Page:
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The Modern Piano Emerges

Thanks to the remarkable inventiveness of Broadwood in England and other European contributors, the piano was reaching maturity on The Continent by the middle 1800s. The next bold steps towards the modern instrument would come form New World builders across the ocean (albeit transplanted Europeans themselves.) America was in throes of the world’s biggest advancements in industry & technology, and it was here that so many fine piano builders started to set up camp and invent wonderful new improvements for the instrument.

Jonas Chickering established his piano company in Boston in 1823, and industriously set out making many important improvements to the plate, bearing and tension of the stringing scale. Other famous makers sprung up in Baltimore (William Knabe and Charles M. Stieff) Boston (Mason & Hamlin) Ohio (Baldwin) and the countless piano manufacturing companies that sprung up in New York. Of these, the most prominent and legendary is Steinway.

In 1846, after years of building pianos in his kitchen and workshop in Germany, cabinet-maker Heinrich Engelhard Steinweg decided to move his family to the New World. One of his sons, Theodor, stayed back to continue the family’s German piano business, and eventually sold the business to three other piano builders to form the Grotrian-Steinweg company, still in business today in Braunshweig. Theodor then left to join his family in New York, which, had since changed its last name to Steinway, to demonstrate their full embracing of the American way.

Stacks of books have been written about the incredible rise of the Steinway Company, their inventive genius, their bold marketing by securing the endorsements of the top pianists of the day, their full employee “village” campus, complete with schools for the employee’s children, their foundries and three world-spanning manufacturing outlets in New York, London and Hamburg. Thick tomes and coffee-table books like Ronald Ratcliffe’s “Steinway”, D. W.Fostle’s “The Steinway Saga”, and Chapin’s “The Making Of A Steinway Piano” are all readily available in both new and used editions, and make fascinating reads for anyone interested in delving deeply into the making of both the piano and the company.

Steinway had held over 100 patents for inventions pertaining to virtually every component of the piano. They invented a special quarter-round fulcrum under the keys to speed play, calling it the Accelerated Action; the Duplex scale for extra harmonic string resonance; the middle pedal on grands, the Sostenuto, which allows for selective sustaining of individual notes; and wooden dowels to allow the iron plate to hover slightly over the soundboard. One significant improvement to the piano which Steinway is credited for, stands out above the rest: the “overstrung” stringing scale.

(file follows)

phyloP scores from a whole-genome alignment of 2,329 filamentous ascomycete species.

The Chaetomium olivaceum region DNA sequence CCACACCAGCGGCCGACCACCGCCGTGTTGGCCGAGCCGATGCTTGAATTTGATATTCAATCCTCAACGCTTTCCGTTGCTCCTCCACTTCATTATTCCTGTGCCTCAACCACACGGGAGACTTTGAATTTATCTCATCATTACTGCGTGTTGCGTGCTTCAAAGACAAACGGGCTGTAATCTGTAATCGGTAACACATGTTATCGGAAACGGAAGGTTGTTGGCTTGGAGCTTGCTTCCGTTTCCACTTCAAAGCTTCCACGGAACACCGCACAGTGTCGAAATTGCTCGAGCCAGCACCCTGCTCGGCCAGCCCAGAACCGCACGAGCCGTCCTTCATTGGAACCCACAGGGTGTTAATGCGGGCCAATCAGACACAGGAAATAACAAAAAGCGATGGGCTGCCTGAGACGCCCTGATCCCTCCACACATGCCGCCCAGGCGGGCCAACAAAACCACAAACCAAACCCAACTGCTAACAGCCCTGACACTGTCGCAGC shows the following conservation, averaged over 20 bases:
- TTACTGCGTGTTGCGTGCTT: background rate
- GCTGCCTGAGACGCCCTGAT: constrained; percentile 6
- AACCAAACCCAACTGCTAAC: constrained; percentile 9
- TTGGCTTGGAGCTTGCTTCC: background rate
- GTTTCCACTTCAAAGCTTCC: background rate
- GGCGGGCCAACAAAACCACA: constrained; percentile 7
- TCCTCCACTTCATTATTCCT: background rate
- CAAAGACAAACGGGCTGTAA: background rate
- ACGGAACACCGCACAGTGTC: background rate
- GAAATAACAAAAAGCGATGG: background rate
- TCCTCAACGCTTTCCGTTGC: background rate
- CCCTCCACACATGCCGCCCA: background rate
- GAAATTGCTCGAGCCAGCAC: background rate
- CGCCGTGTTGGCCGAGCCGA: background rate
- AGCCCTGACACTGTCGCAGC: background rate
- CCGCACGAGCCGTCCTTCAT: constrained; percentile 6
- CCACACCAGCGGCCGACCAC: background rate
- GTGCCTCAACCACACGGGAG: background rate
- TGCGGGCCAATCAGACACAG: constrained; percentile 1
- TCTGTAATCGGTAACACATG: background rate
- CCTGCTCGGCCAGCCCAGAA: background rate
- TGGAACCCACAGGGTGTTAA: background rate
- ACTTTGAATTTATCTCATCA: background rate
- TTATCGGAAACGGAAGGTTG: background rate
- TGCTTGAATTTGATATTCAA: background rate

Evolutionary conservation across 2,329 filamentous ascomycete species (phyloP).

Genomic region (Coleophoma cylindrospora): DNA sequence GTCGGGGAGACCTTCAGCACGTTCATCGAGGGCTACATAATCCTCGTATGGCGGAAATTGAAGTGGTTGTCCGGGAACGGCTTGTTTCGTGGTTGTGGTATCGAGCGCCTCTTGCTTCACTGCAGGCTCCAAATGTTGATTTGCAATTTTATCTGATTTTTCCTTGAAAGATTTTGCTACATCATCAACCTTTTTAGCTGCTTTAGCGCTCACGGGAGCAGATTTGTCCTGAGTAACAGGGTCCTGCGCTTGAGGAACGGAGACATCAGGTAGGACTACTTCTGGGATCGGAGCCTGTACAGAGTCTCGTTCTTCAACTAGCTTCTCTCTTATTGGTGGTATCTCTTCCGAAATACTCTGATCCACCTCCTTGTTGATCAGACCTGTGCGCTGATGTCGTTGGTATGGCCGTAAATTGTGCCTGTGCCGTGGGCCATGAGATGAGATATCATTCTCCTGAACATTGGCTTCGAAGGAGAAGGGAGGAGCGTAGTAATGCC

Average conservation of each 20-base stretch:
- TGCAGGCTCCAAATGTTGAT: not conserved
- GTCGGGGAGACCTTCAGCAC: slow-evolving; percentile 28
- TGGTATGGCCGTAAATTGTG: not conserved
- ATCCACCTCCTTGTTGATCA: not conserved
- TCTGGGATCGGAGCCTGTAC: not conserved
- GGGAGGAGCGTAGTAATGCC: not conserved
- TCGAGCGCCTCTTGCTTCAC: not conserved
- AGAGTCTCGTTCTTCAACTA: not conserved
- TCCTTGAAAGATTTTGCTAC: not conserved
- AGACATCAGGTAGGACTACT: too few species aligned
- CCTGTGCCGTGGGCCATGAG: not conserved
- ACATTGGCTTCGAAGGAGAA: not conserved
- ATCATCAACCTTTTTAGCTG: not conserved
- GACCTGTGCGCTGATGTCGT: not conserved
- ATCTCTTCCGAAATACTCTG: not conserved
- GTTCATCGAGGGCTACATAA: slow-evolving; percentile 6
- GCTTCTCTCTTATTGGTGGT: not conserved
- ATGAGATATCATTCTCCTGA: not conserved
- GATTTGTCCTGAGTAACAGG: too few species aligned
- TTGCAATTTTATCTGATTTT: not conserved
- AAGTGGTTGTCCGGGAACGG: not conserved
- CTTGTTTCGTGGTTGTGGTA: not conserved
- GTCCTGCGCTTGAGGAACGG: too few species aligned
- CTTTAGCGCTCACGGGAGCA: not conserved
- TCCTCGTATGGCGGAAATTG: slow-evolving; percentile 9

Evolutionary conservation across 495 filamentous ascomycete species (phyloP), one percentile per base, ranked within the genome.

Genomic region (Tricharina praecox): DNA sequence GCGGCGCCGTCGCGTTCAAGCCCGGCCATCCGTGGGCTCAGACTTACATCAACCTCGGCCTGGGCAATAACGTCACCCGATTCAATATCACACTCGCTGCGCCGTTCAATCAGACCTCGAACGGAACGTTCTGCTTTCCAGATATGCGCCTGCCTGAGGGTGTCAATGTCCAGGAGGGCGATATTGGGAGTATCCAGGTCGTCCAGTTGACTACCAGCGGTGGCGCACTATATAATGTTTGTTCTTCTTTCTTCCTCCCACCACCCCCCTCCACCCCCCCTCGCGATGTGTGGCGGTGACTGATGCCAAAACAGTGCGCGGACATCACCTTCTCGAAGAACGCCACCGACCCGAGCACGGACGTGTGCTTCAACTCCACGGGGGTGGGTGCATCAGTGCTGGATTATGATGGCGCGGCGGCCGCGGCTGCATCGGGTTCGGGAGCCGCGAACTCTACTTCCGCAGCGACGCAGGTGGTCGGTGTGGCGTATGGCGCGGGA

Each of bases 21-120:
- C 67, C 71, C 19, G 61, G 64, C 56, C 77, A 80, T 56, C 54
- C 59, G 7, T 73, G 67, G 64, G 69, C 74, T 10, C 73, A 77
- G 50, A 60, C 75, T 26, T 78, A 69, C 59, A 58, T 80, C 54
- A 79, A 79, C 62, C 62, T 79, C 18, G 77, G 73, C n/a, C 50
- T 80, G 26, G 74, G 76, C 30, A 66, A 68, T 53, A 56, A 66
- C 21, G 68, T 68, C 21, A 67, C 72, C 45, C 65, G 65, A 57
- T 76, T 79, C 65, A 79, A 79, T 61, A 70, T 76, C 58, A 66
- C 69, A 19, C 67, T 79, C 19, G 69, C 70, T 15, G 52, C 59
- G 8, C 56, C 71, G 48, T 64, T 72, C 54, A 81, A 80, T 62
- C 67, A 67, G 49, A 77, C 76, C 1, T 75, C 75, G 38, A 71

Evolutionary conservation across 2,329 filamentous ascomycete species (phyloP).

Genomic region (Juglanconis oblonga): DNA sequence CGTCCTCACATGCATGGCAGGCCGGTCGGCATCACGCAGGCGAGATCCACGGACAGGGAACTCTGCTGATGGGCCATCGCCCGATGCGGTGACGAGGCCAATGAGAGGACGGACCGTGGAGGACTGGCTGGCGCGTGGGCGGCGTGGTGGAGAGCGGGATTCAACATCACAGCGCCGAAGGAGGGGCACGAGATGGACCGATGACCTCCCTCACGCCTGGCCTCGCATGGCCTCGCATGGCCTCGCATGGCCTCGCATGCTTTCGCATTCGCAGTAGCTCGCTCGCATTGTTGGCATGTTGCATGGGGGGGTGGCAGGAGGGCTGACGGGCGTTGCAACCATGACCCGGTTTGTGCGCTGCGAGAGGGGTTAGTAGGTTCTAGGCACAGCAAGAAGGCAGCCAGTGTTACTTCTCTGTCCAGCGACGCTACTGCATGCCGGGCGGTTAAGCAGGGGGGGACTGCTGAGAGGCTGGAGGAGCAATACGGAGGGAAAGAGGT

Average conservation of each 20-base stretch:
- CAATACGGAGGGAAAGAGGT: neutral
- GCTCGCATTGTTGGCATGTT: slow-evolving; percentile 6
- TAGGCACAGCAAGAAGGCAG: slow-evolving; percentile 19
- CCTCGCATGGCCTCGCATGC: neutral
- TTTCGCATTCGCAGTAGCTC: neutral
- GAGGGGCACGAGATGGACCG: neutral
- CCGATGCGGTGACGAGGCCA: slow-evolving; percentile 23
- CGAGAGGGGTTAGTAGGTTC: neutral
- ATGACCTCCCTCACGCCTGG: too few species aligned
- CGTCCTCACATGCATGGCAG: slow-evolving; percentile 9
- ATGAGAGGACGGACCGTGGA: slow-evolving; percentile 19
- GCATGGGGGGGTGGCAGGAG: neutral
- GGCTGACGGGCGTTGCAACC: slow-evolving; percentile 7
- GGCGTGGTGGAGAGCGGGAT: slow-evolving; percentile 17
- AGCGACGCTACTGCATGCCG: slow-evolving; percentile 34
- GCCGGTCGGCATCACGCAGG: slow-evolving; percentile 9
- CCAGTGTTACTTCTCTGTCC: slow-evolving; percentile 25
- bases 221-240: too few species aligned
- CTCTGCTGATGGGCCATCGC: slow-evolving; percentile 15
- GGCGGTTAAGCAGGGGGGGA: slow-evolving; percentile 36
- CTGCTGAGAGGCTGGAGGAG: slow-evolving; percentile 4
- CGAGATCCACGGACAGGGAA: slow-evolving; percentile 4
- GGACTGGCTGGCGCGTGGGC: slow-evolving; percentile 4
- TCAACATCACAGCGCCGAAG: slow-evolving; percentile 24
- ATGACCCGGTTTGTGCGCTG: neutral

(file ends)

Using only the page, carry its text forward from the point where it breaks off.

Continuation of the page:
In the photo below, you can see how the copper-wound bass strings go over the treble strings at an angle, whereas prior pianos like Broadwood had bass strings going straight to the back on the same plane as the trebles. This overstrung designed allowed for increasing the length of the bass strings by several inches, and repositioning the bass bridge more to the center of the soundboard, both resulting in a deeper, richer tone in the bass section.

Steinway- top down View (2)

My passion for sharing the piano with everybody has made it fun for me erect this piano lover’s website, and to spend these last several posts giving a quick overview of the piano’s history and evolution. If you’re crazy about the piano like me, and would love to learn even more about the piano’s “grand” history, there are many books devoted to a thorough coverage of the subject. Here I’ll just mention a couple favorites: “Pianos And Their Makers” by Alfred Dolge, and Arthur Loesser’s “Men, Women and Pianos – A Social History.” And for an up-to-date overview about the current state of the piano industry and all the brands still in production today, every piano fanatic will want to own a copy of Larry Fine’s “The Piano Book”, kept current with Annual Supplements.

In our next post we’ll take time out to view some exploded perspectives of the inside and outside of both grand & upright pianos, for those who wish to understand how their beloved instrument works.

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